The other two men Mandeep Sandhu, 34, Dilbag Singh, 37, were accused of carrying out the attack itself. All three standing trial have been charged with wounding the 78-year-old Lt Gen Brar with intent. Barjinder Sangha, 33, has admitted the same charge, the court heard. The last alleged accomplice is not involved in the case at Southwark Crown Court.

        "Kuldip Brar was slashed right across the neck with a knife. He sustained very deep cuts to his face and neck," said prosecutor Annabel Darlow. She added: "Each took part in an enterprise to cause Kuldip Brar serious harm."

        And Ms Darlow said: "The four [men] acted in a group, deterring anyone else from becoming involved and going to General Brar's aid and sheltering the knifeman from view. Harjit Kaur too played a crucial role silently, unobtrusively following the Brars."

        Harjit Kaur wore a pink shirt as she listened to the proceedings from the dock. Her co-defendant Mandeep Sandhu wore a white shirt with dark pinstripes and Dilbag Singh a grey t-shirt. The men wore Turbans and long, dark beards. None spoke and interpreters assisted all three throughout.

        Lt Gen Brar, himself a Sikh, said that he was given one of India's highest levels of protection as a result of "unlimited" threats to his life. Giving evidence via videolink from India this afternoon, he said that one website declared him the "number one enemy of the Sikhs". Another threat he said he received read: "there have been seven attempts on his life which have not succeeded, but the eighth one will."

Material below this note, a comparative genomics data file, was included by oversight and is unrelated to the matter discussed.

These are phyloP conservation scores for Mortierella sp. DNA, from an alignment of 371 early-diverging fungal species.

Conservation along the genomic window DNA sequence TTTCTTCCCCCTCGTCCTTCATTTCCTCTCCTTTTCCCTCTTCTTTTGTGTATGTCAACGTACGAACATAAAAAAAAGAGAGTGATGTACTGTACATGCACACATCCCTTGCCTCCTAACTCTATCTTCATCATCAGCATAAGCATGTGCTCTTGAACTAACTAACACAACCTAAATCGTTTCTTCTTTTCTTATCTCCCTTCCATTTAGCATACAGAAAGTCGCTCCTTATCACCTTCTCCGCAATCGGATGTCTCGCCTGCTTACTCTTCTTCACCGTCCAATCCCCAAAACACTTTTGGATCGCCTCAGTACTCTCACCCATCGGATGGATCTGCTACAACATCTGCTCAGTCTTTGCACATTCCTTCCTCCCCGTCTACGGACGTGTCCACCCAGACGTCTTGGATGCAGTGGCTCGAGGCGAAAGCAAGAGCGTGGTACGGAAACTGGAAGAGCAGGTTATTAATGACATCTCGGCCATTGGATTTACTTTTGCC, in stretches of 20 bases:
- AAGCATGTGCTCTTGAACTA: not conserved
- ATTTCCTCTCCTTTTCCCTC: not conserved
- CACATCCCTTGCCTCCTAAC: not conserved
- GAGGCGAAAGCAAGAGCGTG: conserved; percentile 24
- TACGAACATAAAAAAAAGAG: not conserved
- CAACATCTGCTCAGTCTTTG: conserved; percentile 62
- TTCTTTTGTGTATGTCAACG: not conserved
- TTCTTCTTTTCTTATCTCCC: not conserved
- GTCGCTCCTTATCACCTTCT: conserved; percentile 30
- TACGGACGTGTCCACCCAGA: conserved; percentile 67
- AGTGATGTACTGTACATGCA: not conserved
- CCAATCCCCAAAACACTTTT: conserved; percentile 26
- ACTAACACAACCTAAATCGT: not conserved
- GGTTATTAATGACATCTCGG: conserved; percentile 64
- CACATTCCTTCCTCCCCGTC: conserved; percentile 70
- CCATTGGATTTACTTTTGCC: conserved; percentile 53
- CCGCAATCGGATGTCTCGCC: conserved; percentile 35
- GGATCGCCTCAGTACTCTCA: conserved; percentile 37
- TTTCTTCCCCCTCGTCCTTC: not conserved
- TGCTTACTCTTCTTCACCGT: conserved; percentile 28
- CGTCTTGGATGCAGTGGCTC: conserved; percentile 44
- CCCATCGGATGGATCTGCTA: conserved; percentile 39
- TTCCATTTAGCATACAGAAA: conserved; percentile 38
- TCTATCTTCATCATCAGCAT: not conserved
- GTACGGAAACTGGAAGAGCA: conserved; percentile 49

He was not protected, however, on his trip to London, which he said was a private holiday. He added that he and his wife, who have been regular visitors to London for more than a decade, did not want a security detail because they preferred to enjoy a normal holiday. "We wanted to meet our friends and walk in Hyde Park," he said. Their protection has now been stepped up as a result of the attack, the General added.

        As the prosecution opened its case today, the jury saw CCTV evidence Ms Darlow said showed the four men running away from the scene of the crime. The jury also saw footage the prosecution said showed the General falling to the floor immediately after the attack.

        The jury heard that the prosecution will attempt to show that the defendants were in constant contact via mobile phone, despite rarely contacting each other before that weekend. Ms Darlow alleged that most of the group met in London at the city’s Central Gurdwara, before reconnoitring the hotel their alleged target was staying in and launching their attack.

        They were tracked down, Ms Darlow said, after one of the group's discarded mobile phone was found at the scene and handed in.

        Mandeep Sandhu, from Birmingham, Dilbag Singh, from London, and Harjit Kaur, from London, all deny the charges. The trial continues.